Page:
A Mother Who Loved Doctrine
OK, enough about mother. I hope you get the impression I have deep and grateful feelings for my mother. I was the youngest child who was both spoiled and ignored, if you know what I mean. I’m afraid I also inherited whatever ran in mother’s family. I too am a perfectionist, although I hope and believe I have learned to deal with it better by watching her example of how not to respond. Like my mother, I love to teach. I love to study church history. I would prefer to attend a seminar on the life of some historical character or the influence of some organization on the development of a city or community than just about anything else. I love history, especially as it relates to our church. My bookcase is filled with biographies and doctrine. If you can believe it, mother also loved doctrine. We went to Education Weeks and Know Your Religion.
Utah Culture Was a Shock to Mother
Something happened to mother when she moved to Utah. She and Dad went there to work full time on family history after they retired. It didn’t work out. They stayed less than ten years then came back to California to spend the rest of their days in a city mainly known for retirement. Once they got to Hemet, they stopped going to church. Well, actually, I think they stopped going to church before they left Utah. Let’s just say that Mother’s feelings about Utah culture were the cause of their leaving the church. There was nobody in particular that caused them to leave. They did not lose their testimonies really, especially of Joseph Smith or the Book of Mormon. But I can tell you there was something about the way Utah folks taught church history that rankled my mother. I won’t get into it. It’s not important to the story I’m trying to tell here. She was still involved in family history research, but she no longer attended church or the temple. I had so many conversations with her trying to convince her at least go and partake of the sacrament.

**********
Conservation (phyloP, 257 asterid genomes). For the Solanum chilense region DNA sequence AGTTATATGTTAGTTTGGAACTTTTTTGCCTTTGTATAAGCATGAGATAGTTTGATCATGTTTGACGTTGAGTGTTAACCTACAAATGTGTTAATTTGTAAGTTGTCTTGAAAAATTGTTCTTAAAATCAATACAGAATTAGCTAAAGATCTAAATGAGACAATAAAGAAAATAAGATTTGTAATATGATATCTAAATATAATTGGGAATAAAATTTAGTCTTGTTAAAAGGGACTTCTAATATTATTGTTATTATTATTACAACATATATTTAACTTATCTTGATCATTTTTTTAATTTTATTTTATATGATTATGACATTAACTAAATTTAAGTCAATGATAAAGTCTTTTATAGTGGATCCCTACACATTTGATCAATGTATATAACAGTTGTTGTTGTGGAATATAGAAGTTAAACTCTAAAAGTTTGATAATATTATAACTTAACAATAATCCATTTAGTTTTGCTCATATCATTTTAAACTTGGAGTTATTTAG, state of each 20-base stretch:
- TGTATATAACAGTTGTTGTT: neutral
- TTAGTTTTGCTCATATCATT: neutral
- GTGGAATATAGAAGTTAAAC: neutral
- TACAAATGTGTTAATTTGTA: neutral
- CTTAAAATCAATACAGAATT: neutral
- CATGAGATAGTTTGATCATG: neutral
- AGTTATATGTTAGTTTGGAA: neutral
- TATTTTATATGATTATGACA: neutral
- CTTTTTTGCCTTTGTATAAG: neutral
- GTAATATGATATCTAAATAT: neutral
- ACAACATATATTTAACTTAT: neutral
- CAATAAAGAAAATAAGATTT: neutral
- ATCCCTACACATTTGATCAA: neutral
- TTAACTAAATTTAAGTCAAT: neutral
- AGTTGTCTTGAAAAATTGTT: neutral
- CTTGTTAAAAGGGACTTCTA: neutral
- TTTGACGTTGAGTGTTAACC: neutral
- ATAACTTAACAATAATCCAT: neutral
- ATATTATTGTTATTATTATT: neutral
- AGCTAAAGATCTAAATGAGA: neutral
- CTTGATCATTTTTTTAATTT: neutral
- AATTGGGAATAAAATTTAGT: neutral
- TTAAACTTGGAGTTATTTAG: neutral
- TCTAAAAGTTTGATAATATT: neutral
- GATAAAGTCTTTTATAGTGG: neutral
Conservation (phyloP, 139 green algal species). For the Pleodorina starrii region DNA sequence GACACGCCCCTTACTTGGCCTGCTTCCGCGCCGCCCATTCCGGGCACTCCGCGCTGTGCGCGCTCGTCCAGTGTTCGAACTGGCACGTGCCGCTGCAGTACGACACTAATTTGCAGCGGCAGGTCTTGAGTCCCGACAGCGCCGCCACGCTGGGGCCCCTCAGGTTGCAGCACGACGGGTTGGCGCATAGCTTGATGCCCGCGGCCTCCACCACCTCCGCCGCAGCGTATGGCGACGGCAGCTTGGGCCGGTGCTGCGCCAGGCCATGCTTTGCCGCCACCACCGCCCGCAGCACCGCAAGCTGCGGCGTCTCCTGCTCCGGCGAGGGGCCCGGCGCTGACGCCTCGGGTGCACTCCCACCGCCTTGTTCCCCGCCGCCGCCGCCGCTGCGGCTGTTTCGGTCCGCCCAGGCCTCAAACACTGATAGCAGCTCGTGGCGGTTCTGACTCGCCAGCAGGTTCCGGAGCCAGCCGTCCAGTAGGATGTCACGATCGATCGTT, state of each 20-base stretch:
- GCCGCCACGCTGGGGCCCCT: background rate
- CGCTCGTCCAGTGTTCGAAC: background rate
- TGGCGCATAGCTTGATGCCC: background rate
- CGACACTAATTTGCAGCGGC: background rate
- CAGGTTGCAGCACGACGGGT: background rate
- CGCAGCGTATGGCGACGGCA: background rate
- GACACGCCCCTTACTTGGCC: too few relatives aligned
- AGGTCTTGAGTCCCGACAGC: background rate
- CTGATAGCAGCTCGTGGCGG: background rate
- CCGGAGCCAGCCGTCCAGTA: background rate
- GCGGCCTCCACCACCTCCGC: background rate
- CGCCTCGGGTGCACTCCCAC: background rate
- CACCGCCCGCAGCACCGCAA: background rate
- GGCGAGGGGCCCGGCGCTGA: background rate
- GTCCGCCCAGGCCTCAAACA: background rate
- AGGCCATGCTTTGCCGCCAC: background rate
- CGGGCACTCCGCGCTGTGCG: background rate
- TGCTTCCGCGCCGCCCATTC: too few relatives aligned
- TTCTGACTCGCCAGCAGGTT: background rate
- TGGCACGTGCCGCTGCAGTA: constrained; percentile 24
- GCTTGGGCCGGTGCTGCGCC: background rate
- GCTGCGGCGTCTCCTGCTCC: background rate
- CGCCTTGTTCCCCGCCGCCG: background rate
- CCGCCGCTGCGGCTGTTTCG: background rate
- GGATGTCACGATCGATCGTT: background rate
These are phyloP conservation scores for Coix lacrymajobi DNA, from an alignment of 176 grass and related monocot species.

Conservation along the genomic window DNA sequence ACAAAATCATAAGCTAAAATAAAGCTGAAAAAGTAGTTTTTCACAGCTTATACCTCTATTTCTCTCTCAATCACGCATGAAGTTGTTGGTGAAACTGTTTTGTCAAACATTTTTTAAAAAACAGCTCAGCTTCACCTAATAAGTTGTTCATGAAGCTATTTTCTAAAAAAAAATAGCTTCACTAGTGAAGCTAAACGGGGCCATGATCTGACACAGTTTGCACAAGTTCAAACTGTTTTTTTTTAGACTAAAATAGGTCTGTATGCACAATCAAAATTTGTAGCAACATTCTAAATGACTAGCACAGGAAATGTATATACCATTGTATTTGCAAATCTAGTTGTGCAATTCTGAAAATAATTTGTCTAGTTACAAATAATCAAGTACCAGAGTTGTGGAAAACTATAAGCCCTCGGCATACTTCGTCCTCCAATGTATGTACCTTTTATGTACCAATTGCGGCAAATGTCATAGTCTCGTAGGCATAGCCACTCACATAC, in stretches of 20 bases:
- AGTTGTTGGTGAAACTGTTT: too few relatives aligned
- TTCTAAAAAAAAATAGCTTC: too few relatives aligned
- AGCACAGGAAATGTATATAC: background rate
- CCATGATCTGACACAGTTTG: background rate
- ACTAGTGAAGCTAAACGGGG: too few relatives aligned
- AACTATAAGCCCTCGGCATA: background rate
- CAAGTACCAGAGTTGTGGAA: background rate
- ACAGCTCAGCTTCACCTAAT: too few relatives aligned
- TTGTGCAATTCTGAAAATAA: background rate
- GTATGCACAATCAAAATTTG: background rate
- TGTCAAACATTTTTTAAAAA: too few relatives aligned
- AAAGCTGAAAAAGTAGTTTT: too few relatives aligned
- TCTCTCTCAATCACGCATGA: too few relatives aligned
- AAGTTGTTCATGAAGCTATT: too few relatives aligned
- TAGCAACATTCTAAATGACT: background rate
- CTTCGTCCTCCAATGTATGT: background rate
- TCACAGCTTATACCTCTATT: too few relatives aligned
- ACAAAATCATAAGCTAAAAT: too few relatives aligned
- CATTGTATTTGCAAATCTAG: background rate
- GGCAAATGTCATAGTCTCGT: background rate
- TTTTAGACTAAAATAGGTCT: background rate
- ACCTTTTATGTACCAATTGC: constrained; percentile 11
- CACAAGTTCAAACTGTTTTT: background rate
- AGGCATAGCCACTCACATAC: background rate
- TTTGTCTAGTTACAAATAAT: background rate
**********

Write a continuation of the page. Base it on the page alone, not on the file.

Dealing with Evil Spirits – a Little More Background
OK, now it’s my turn. This is my blog, and this is another personal blog entry, not meant to be a doctrinal dissertation or religious thesis. But I’m hoping maybe it will do someone some good. I have suffered migraines for seven months now. I’m not sure if the migraines are a result of the anxiety and panic attacks that started then or the other way around. I suspect the latter. I’ll let the doctors decide. I think my body, my mind, my spirit, my intelligence or whatever you want to say directs the body, has caused my migraines and the associated pain treatment. The body is pretty smart. I think my subconscious is doing whatever it needs to do to keep me from going through the panic and anxiety attacks I went through back on that night last February that sent me to the hospital twice in the same week for being out of control mentally and emotionally. If you don’t know to what I’m referring, email me and I’ll send you the document (see below).
Getting Professional Help is OK